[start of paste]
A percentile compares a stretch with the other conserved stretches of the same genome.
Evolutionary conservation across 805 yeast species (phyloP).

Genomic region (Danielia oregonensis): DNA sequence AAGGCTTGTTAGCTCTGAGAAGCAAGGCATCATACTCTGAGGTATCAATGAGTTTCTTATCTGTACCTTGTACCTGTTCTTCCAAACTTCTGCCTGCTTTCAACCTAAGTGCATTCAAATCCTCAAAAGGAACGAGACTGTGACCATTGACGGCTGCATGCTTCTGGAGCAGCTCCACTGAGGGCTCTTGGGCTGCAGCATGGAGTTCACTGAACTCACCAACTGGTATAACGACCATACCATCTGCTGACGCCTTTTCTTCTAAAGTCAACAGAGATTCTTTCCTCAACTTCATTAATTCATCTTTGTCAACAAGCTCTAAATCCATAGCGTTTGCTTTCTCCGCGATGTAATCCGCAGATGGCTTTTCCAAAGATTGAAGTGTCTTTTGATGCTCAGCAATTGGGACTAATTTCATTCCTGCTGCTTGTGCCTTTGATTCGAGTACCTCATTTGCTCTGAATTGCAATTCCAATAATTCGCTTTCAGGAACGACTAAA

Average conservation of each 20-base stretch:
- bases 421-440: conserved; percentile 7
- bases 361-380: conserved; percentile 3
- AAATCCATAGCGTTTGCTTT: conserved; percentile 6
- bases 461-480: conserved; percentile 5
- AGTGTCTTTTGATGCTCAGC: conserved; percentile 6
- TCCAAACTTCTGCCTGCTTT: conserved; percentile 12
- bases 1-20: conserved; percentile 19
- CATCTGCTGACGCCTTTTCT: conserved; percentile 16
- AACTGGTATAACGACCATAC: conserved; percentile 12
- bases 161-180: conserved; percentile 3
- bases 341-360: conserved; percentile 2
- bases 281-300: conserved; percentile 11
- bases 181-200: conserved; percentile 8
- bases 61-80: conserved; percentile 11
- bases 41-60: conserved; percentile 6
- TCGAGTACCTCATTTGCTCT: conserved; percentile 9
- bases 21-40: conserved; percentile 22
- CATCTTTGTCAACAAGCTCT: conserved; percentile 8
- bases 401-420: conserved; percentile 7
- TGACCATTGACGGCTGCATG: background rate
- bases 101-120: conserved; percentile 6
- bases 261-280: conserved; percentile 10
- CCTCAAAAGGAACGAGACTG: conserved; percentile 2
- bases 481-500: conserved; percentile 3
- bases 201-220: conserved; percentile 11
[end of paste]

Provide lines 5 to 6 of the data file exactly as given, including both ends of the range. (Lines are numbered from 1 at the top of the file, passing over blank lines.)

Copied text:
- bases 421-440: conserved; percentile 7
- bases 361-380: conserved; percentile 3